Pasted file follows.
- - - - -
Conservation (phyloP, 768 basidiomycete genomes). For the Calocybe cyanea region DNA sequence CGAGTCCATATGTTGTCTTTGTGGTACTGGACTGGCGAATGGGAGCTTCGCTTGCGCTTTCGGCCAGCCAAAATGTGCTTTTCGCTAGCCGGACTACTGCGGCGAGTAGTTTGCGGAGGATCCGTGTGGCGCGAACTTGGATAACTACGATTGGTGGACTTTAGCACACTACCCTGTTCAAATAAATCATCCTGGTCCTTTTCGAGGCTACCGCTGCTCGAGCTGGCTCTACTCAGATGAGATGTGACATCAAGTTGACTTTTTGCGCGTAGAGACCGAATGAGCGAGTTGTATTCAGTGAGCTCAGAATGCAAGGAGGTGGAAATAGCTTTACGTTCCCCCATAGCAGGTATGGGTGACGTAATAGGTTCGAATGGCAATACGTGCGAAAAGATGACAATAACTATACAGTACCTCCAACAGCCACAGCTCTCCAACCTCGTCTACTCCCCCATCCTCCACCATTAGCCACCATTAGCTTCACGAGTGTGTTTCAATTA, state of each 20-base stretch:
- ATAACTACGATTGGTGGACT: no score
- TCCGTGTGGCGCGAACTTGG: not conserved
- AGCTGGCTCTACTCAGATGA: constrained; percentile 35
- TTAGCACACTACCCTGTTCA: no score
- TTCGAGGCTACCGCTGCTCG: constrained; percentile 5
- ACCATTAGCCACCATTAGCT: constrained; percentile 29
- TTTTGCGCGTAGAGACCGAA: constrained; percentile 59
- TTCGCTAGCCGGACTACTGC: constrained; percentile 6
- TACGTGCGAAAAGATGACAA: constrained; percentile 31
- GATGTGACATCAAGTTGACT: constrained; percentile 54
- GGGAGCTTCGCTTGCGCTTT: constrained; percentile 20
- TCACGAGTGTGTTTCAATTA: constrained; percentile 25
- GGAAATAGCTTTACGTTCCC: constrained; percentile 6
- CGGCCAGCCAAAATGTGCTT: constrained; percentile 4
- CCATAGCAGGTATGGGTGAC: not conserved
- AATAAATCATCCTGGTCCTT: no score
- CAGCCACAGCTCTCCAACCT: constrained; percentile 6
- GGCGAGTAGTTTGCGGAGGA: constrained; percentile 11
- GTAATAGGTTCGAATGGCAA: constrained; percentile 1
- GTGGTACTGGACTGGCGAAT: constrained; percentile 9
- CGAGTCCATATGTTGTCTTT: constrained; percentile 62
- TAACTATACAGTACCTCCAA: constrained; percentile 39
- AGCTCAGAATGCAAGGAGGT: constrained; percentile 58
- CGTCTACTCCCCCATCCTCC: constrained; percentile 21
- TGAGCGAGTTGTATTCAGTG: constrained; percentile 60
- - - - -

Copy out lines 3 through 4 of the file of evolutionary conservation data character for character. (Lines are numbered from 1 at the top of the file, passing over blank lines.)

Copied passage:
- TCCGTGTGGCGCGAACTTGG: not conserved
- AGCTGGCTCTACTCAGATGA: constrained; percentile 35